Silva was working in the fashion industry when she went shopping for a diaper bag after giving
birth to her second child. She was bothered that she could only find bags made of plastic, leather or other materials that didn’t fit with her desire for a vegan, non-toxic, sustainable product. So she designed her own bag made from cork, which Silva says is not only sustainable but also recyclable, durable, light-weight, washable and resilient. That bag remains Bent and Bree’s most popular item.
        “That first bag was designed for a specific need,” says Silva, who spent part of her childhood in Portugal. “Since then I’ve been looking at trends, doing focus groups, and asking people what they need in a bag. I’ve improved the functionality of handbags because I know the sizes people are looking for, the pockets they need, and the special purposes they’re used for.”
        Collaborating with designers in Portugal and several Portuguese cork factories requires that Silva travel there several times each year to oversee production and make sure the quality is up to her standards. “Our success comes mostly from our return customers; word of mouth about our products is excellent,” she says. “People see us at retail shows, flower shows, wine shows, and they keep coming back wanting more.”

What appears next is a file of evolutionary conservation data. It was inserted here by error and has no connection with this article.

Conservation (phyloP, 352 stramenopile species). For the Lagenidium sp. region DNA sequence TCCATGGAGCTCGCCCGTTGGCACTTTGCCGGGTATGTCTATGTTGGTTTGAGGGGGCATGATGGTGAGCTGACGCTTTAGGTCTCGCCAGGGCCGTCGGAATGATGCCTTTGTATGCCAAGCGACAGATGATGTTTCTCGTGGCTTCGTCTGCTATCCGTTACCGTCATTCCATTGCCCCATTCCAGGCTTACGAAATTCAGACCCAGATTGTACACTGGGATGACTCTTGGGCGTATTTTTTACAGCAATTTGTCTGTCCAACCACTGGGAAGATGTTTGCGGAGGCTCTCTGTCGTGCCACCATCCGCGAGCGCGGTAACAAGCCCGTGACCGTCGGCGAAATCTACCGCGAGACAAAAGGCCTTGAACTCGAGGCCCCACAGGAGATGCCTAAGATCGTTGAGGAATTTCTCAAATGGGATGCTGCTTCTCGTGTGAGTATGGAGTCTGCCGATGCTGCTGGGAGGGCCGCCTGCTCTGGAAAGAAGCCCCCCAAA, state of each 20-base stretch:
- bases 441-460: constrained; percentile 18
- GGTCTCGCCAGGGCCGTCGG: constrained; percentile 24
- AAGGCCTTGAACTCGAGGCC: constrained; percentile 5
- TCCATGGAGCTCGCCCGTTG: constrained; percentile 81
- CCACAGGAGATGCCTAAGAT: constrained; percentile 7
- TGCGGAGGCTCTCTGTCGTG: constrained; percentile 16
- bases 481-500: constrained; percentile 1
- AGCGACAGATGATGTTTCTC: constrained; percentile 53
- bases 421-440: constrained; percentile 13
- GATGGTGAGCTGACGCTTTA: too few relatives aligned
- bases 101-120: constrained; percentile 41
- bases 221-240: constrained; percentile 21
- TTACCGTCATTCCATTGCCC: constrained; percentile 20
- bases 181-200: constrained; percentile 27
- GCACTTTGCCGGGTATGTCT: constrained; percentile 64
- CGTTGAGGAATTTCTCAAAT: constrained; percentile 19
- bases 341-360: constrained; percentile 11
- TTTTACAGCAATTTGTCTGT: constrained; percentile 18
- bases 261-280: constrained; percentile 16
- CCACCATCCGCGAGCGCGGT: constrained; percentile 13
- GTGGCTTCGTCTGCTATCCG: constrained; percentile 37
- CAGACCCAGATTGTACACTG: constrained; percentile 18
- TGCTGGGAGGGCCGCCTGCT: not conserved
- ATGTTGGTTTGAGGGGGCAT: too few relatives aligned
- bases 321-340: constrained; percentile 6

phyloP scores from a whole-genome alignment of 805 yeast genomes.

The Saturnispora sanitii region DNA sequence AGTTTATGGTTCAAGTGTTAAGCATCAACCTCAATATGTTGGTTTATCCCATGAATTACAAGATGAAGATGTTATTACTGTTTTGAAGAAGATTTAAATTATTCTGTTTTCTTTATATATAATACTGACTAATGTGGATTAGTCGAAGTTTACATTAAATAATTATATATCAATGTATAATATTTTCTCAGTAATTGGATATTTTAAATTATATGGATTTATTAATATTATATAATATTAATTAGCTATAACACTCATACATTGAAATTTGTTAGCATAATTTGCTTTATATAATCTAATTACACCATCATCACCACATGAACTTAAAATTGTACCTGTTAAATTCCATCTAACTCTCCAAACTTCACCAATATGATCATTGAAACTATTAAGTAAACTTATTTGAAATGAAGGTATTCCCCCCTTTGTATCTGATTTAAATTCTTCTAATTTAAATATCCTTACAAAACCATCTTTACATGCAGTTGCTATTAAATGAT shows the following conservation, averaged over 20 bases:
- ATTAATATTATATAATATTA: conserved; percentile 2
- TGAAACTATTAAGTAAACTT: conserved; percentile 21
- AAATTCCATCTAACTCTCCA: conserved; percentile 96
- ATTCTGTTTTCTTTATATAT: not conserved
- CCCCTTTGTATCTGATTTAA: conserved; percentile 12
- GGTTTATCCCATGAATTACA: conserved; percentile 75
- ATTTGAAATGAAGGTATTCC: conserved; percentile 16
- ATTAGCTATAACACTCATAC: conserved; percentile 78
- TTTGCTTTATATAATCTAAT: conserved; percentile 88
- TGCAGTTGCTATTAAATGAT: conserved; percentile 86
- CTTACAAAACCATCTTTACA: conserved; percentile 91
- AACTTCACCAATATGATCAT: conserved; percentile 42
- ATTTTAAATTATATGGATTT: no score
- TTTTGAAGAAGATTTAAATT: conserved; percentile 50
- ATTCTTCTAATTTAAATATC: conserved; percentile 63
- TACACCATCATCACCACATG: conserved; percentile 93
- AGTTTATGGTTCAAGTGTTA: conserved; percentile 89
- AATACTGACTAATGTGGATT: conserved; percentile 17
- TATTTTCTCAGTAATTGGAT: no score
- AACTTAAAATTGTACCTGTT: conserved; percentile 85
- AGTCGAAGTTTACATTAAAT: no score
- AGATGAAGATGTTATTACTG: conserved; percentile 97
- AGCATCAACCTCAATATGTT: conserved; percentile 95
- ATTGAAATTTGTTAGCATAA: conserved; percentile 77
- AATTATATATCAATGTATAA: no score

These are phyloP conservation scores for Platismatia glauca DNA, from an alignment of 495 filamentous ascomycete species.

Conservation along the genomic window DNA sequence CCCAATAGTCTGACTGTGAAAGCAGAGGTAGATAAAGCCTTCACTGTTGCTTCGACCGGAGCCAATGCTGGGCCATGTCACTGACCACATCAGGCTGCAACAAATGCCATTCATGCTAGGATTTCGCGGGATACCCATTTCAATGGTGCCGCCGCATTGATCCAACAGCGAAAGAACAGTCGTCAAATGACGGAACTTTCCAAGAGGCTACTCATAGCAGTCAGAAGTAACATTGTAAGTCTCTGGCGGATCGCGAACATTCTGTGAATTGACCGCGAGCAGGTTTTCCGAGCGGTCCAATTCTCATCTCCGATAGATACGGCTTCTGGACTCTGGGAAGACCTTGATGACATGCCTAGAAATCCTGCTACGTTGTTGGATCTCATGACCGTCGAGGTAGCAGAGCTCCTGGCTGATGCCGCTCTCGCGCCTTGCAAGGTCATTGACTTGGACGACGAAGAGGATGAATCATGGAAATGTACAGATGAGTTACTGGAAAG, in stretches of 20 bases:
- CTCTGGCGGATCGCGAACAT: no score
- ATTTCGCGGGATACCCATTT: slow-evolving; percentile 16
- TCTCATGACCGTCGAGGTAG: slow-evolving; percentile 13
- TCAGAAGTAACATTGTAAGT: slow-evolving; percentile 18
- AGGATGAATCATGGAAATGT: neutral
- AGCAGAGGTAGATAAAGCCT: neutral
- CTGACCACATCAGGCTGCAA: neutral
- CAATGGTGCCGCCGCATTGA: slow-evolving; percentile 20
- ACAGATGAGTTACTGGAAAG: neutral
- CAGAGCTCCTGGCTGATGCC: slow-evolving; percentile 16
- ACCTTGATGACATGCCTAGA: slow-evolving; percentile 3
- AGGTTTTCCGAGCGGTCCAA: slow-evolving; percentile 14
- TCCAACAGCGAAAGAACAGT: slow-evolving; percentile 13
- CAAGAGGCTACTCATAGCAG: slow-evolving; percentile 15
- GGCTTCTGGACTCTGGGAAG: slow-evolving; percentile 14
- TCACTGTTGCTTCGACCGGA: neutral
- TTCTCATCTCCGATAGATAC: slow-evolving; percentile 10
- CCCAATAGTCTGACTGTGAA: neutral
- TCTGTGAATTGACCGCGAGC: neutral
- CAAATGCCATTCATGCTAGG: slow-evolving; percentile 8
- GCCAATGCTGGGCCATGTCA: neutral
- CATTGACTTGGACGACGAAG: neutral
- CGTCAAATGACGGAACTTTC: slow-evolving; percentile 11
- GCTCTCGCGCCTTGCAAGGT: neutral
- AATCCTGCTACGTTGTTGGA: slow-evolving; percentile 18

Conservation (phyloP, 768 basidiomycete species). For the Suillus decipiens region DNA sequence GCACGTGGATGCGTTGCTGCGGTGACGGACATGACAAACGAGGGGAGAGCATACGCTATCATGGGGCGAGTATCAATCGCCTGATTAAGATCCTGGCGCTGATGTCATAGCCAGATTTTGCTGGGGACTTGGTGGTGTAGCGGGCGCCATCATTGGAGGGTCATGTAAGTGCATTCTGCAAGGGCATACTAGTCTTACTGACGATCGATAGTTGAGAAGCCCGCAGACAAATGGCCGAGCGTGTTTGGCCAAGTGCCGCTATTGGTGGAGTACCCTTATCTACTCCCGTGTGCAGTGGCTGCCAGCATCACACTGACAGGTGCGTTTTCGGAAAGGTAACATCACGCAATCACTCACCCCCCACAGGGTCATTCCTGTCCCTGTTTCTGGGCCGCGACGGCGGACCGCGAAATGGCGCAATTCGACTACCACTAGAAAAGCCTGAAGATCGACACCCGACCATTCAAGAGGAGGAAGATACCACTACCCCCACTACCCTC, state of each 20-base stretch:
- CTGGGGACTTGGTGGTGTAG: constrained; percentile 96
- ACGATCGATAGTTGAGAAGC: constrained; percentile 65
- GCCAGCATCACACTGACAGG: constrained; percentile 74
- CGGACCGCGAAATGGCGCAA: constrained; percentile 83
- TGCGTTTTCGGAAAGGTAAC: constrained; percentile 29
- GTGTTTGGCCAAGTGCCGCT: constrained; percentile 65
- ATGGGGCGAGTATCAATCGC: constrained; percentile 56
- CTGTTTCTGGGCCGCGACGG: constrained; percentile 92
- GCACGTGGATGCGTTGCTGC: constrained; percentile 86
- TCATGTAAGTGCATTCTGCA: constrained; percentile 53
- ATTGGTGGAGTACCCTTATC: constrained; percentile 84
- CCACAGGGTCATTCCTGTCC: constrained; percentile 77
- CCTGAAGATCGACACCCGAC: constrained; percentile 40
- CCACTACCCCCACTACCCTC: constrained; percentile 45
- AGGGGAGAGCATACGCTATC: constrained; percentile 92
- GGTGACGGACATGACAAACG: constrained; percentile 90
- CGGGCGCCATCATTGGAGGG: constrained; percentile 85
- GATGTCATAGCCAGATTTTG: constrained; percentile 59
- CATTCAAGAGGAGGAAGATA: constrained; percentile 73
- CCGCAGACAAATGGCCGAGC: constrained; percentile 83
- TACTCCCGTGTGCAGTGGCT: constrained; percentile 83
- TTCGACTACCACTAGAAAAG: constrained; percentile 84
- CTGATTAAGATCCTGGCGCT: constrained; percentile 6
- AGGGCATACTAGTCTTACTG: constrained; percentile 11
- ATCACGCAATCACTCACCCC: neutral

This article first appeared in the August 2020 issue of Rhode Island Monthly.

Friday, August 21, 2020

Digging for Rhody gold

        Just as the sun peeks above the East Bay, Jody King completes his 500-foot commute to work, from his home in the Oakland Beach section of Warwick to his 25-foot boat docked at the marina at the end of his street. As soon as he starts the engine, he takes off across the water. Today his destination is a few hundred yards off Barrington Beach, where he will spend four hours digging for quahogs.
        It’s a job King stumbled into in his 30s, and it’s a job he lives for. A year-round commercial shellfisherman for 25 years, he repeatedly claims he wishes there were eight days in each week so he had another day to go quahogging.
        Drifting in 15 feet of water, King assembles his gear – two telescopic poles called stales clamped together with a handle at one end and a bullrake at the other. The rake, a square steel basket nearly two
Photo by Julia Hopkins
feet wide with pointed tines that dig into the sediment, is manipulated with a series of tugs on the handle as he walks backward across his boat.
        “They call this bullraking for a reason,” King says. “It’s the hardest job you’ll ever love. I’m 59 and in as good a shape as I was when I was 25. I’m strong like an ox. Just don’t ask me to run more than 100 yards.”